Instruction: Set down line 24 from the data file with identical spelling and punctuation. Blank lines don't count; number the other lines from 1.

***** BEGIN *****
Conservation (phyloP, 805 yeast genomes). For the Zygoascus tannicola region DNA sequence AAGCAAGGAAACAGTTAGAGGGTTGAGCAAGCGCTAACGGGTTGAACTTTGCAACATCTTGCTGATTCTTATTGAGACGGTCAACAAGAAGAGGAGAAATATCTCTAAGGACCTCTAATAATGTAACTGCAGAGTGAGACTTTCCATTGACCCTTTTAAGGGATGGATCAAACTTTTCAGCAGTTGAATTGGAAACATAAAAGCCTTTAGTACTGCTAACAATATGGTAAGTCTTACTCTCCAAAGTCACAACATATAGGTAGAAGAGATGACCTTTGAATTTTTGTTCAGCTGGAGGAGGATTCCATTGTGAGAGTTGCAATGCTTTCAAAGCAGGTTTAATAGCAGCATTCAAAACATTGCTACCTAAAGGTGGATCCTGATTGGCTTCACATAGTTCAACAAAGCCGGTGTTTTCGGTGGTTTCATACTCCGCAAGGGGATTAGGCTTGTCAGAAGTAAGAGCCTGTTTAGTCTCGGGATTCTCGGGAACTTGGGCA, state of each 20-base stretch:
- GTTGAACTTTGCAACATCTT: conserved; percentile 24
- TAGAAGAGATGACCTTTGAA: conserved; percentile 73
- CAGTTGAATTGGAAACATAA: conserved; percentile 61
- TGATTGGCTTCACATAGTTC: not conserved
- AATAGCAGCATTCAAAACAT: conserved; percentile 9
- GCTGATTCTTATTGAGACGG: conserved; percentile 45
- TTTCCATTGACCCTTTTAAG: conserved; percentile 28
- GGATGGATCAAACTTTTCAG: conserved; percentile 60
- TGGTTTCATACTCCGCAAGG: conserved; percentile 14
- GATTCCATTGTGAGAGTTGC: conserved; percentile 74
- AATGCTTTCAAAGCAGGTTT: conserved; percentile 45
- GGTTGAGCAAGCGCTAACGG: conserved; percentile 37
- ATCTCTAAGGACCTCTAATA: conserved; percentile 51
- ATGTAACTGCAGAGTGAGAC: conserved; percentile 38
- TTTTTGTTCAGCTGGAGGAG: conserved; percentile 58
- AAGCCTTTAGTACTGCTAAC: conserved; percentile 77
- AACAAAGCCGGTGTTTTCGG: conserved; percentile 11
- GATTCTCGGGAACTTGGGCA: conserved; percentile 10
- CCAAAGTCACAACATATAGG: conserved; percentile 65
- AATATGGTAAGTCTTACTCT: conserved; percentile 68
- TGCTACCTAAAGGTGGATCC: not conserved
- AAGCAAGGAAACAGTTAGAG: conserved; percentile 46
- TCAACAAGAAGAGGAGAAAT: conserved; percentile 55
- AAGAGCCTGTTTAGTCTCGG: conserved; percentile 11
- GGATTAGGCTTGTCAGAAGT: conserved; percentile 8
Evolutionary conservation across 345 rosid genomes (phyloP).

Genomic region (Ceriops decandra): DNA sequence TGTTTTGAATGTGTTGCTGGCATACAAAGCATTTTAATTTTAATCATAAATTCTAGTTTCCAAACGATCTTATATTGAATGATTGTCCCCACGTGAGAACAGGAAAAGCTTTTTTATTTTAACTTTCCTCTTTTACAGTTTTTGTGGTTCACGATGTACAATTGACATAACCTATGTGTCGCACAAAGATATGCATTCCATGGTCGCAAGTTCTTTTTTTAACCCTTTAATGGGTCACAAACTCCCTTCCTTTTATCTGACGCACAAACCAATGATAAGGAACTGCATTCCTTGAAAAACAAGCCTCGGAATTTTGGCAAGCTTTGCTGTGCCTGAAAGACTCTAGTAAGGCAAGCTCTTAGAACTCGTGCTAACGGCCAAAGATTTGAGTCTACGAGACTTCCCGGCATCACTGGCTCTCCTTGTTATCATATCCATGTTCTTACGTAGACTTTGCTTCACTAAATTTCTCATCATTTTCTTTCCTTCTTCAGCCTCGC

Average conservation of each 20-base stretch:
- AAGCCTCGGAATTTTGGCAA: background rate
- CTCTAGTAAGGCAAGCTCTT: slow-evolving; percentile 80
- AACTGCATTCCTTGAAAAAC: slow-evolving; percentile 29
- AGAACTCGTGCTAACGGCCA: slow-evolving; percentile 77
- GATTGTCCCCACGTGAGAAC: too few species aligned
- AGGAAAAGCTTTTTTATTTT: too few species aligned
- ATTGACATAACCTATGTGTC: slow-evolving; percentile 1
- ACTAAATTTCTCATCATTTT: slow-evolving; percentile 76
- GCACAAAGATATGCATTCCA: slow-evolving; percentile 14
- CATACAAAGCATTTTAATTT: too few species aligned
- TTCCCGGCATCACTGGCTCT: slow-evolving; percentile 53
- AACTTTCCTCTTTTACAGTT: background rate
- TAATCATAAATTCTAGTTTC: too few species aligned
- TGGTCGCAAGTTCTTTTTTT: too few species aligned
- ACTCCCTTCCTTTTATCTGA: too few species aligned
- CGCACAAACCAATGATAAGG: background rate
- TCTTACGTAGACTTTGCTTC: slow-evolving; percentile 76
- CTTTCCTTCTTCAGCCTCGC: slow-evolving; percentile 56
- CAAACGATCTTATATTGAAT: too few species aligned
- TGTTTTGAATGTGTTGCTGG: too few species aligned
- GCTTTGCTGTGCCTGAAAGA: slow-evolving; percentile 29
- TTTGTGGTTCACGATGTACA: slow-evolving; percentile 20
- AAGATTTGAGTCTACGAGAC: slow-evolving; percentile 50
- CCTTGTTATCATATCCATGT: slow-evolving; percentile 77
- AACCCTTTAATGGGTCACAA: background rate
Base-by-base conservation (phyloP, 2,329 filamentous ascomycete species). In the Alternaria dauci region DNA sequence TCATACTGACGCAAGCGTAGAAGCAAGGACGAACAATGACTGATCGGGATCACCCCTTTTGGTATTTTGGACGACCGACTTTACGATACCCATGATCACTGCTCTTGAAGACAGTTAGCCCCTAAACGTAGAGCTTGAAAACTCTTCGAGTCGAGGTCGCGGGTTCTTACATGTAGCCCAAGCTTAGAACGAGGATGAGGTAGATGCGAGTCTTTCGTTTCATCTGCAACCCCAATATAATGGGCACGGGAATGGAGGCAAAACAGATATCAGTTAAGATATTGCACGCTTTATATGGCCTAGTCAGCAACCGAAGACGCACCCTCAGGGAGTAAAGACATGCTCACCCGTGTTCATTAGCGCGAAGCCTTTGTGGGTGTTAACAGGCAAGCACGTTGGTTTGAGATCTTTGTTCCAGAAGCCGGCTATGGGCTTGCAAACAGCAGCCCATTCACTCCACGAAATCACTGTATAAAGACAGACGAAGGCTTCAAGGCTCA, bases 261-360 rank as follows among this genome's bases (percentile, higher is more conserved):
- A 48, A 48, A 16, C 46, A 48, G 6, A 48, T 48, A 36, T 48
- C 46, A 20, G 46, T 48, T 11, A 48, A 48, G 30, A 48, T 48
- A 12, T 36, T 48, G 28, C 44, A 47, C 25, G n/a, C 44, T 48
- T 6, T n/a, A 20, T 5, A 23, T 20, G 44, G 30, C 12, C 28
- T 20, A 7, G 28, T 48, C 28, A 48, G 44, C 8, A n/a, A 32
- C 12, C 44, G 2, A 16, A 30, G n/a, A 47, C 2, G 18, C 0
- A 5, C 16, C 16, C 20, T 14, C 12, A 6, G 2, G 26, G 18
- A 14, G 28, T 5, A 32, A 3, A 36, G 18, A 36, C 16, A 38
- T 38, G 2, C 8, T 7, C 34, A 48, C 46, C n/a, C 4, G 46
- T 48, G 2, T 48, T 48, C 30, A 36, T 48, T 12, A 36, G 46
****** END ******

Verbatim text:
- TCAACAAGAAGAGGAGAAAT: conserved; percentile 55